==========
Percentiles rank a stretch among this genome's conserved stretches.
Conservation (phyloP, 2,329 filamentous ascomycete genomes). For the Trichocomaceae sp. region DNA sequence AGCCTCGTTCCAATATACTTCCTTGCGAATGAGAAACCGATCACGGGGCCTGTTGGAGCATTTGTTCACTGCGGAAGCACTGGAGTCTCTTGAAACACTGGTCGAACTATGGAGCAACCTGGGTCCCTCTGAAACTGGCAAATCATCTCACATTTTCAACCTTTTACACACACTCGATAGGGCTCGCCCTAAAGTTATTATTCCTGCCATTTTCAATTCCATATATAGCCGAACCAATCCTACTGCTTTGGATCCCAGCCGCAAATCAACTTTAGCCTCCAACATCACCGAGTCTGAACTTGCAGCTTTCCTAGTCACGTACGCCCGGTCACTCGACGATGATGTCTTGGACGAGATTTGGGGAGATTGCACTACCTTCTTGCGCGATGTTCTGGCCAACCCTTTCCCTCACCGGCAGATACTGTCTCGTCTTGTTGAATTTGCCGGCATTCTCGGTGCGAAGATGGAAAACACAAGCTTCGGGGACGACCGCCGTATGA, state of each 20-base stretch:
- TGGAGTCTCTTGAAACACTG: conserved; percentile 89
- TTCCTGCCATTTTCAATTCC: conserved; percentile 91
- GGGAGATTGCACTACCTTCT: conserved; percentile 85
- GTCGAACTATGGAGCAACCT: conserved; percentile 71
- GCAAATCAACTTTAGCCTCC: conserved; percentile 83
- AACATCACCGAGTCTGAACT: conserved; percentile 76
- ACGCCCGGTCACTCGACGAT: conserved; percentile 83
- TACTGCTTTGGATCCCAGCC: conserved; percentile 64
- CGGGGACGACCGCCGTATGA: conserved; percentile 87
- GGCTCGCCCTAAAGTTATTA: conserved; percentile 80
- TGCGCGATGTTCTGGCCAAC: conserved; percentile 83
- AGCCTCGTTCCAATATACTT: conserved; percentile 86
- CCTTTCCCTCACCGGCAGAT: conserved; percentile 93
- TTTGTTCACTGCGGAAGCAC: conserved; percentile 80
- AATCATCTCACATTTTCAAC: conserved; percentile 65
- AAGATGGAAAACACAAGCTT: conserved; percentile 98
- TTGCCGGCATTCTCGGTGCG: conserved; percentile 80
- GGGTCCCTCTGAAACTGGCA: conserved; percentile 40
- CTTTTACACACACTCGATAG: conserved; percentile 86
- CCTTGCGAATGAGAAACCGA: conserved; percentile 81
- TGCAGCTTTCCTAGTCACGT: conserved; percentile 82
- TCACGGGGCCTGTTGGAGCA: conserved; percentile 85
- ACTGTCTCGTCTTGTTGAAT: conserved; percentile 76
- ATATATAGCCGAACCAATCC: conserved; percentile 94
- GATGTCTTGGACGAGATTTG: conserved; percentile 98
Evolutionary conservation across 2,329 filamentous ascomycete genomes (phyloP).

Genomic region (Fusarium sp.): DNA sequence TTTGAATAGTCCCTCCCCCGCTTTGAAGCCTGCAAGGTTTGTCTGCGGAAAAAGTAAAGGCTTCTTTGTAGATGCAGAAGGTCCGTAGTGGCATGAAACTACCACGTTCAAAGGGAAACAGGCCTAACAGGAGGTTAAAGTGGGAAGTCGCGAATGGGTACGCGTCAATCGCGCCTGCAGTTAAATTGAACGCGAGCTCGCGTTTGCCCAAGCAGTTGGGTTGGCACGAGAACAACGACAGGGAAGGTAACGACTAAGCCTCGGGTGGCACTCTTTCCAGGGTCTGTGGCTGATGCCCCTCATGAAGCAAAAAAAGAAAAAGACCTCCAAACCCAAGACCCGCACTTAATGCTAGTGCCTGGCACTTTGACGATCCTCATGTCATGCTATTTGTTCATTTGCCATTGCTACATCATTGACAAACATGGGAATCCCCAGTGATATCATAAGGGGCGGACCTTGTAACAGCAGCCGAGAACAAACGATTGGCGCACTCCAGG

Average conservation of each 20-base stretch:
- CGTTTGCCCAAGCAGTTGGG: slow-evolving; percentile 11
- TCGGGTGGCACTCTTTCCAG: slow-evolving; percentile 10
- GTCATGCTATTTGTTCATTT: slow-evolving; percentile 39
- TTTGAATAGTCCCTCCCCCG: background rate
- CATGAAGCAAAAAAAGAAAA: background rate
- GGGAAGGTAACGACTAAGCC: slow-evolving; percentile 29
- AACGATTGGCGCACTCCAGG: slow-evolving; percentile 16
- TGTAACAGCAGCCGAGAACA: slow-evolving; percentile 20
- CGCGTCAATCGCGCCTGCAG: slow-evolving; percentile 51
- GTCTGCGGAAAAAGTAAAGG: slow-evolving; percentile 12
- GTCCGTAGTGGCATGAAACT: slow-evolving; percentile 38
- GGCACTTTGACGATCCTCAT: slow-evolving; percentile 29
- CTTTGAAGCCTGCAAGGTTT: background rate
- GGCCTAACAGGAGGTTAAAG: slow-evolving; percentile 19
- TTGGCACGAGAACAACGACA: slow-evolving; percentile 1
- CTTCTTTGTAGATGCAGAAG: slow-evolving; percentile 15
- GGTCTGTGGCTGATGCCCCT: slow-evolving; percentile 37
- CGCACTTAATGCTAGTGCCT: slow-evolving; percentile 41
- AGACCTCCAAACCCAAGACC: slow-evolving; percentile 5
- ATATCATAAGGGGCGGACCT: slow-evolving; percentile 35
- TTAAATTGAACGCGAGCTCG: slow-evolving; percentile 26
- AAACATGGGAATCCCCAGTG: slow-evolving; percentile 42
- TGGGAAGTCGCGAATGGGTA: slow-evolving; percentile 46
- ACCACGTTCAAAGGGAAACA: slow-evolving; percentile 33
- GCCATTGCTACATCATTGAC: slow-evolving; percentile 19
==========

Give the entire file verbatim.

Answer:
Percentiles rank a stretch among this genome's conserved stretches.
Conservation (phyloP, 2,329 filamentous ascomycete genomes). For the Trichocomaceae sp. region DNA sequence AGCCTCGTTCCAATATACTTCCTTGCGAATGAGAAACCGATCACGGGGCCTGTTGGAGCATTTGTTCACTGCGGAAGCACTGGAGTCTCTTGAAACACTGGTCGAACTATGGAGCAACCTGGGTCCCTCTGAAACTGGCAAATCATCTCACATTTTCAACCTTTTACACACACTCGATAGGGCTCGCCCTAAAGTTATTATTCCTGCCATTTTCAATTCCATATATAGCCGAACCAATCCTACTGCTTTGGATCCCAGCCGCAAATCAACTTTAGCCTCCAACATCACCGAGTCTGAACTTGCAGCTTTCCTAGTCACGTACGCCCGGTCACTCGACGATGATGTCTTGGACGAGATTTGGGGAGATTGCACTACCTTCTTGCGCGATGTTCTGGCCAACCCTTTCCCTCACCGGCAGATACTGTCTCGTCTTGTTGAATTTGCCGGCATTCTCGGTGCGAAGATGGAAAACACAAGCTTCGGGGACGACCGCCGTATGA, state of each 20-base stretch:
- TGGAGTCTCTTGAAACACTG: conserved; percentile 89
- TTCCTGCCATTTTCAATTCC: conserved; percentile 91
- GGGAGATTGCACTACCTTCT: conserved; percentile 85
- GTCGAACTATGGAGCAACCT: conserved; percentile 71
- GCAAATCAACTTTAGCCTCC: conserved; percentile 83
- AACATCACCGAGTCTGAACT: conserved; percentile 76
- ACGCCCGGTCACTCGACGAT: conserved; percentile 83
- TACTGCTTTGGATCCCAGCC: conserved; percentile 64
- CGGGGACGACCGCCGTATGA: conserved; percentile 87
- GGCTCGCCCTAAAGTTATTA: conserved; percentile 80
- TGCGCGATGTTCTGGCCAAC: conserved; percentile 83
- AGCCTCGTTCCAATATACTT: conserved; percentile 86
- CCTTTCCCTCACCGGCAGAT: conserved; percentile 93
- TTTGTTCACTGCGGAAGCAC: conserved; percentile 80
- AATCATCTCACATTTTCAAC: conserved; percentile 65
- AAGATGGAAAACACAAGCTT: conserved; percentile 98
- TTGCCGGCATTCTCGGTGCG: conserved; percentile 80
- GGGTCCCTCTGAAACTGGCA: conserved; percentile 40
- CTTTTACACACACTCGATAG: conserved; percentile 86
- CCTTGCGAATGAGAAACCGA: conserved; percentile 81
- TGCAGCTTTCCTAGTCACGT: conserved; percentile 82
- TCACGGGGCCTGTTGGAGCA: conserved; percentile 85
- ACTGTCTCGTCTTGTTGAAT: conserved; percentile 76
- ATATATAGCCGAACCAATCC: conserved; percentile 94
- GATGTCTTGGACGAGATTTG: conserved; percentile 98
Evolutionary conservation across 2,329 filamentous ascomycete genomes (phyloP).

Genomic region (Fusarium sp.): DNA sequence TTTGAATAGTCCCTCCCCCGCTTTGAAGCCTGCAAGGTTTGTCTGCGGAAAAAGTAAAGGCTTCTTTGTAGATGCAGAAGGTCCGTAGTGGCATGAAACTACCACGTTCAAAGGGAAACAGGCCTAACAGGAGGTTAAAGTGGGAAGTCGCGAATGGGTACGCGTCAATCGCGCCTGCAGTTAAATTGAACGCGAGCTCGCGTTTGCCCAAGCAGTTGGGTTGGCACGAGAACAACGACAGGGAAGGTAACGACTAAGCCTCGGGTGGCACTCTTTCCAGGGTCTGTGGCTGATGCCCCTCATGAAGCAAAAAAAGAAAAAGACCTCCAAACCCAAGACCCGCACTTAATGCTAGTGCCTGGCACTTTGACGATCCTCATGTCATGCTATTTGTTCATTTGCCATTGCTACATCATTGACAAACATGGGAATCCCCAGTGATATCATAAGGGGCGGACCTTGTAACAGCAGCCGAGAACAAACGATTGGCGCACTCCAGG

Average conservation of each 20-base stretch:
- CGTTTGCCCAAGCAGTTGGG: slow-evolving; percentile 11
- TCGGGTGGCACTCTTTCCAG: slow-evolving; percentile 10
- GTCATGCTATTTGTTCATTT: slow-evolving; percentile 39
- TTTGAATAGTCCCTCCCCCG: background rate
- CATGAAGCAAAAAAAGAAAA: background rate
- GGGAAGGTAACGACTAAGCC: slow-evolving; percentile 29
- AACGATTGGCGCACTCCAGG: slow-evolving; percentile 16
- TGTAACAGCAGCCGAGAACA: slow-evolving; percentile 20
- CGCGTCAATCGCGCCTGCAG: slow-evolving; percentile 51
- GTCTGCGGAAAAAGTAAAGG: slow-evolving; percentile 12
- GTCCGTAGTGGCATGAAACT: slow-evolving; percentile 38
- GGCACTTTGACGATCCTCAT: slow-evolving; percentile 29
- CTTTGAAGCCTGCAAGGTTT: background rate
- GGCCTAACAGGAGGTTAAAG: slow-evolving; percentile 19
- TTGGCACGAGAACAACGACA: slow-evolving; percentile 1
- CTTCTTTGTAGATGCAGAAG: slow-evolving; percentile 15
- GGTCTGTGGCTGATGCCCCT: slow-evolving; percentile 37
- CGCACTTAATGCTAGTGCCT: slow-evolving; percentile 41
- AGACCTCCAAACCCAAGACC: slow-evolving; percentile 5
- ATATCATAAGGGGCGGACCT: slow-evolving; percentile 35
- TTAAATTGAACGCGAGCTCG: slow-evolving; percentile 26
- AAACATGGGAATCCCCAGTG: slow-evolving; percentile 42
- TGGGAAGTCGCGAATGGGTA: slow-evolving; percentile 46
- ACCACGTTCAAAGGGAAACA: slow-evolving; percentile 33
- GCCATTGCTACATCATTGAC: slow-evolving; percentile 19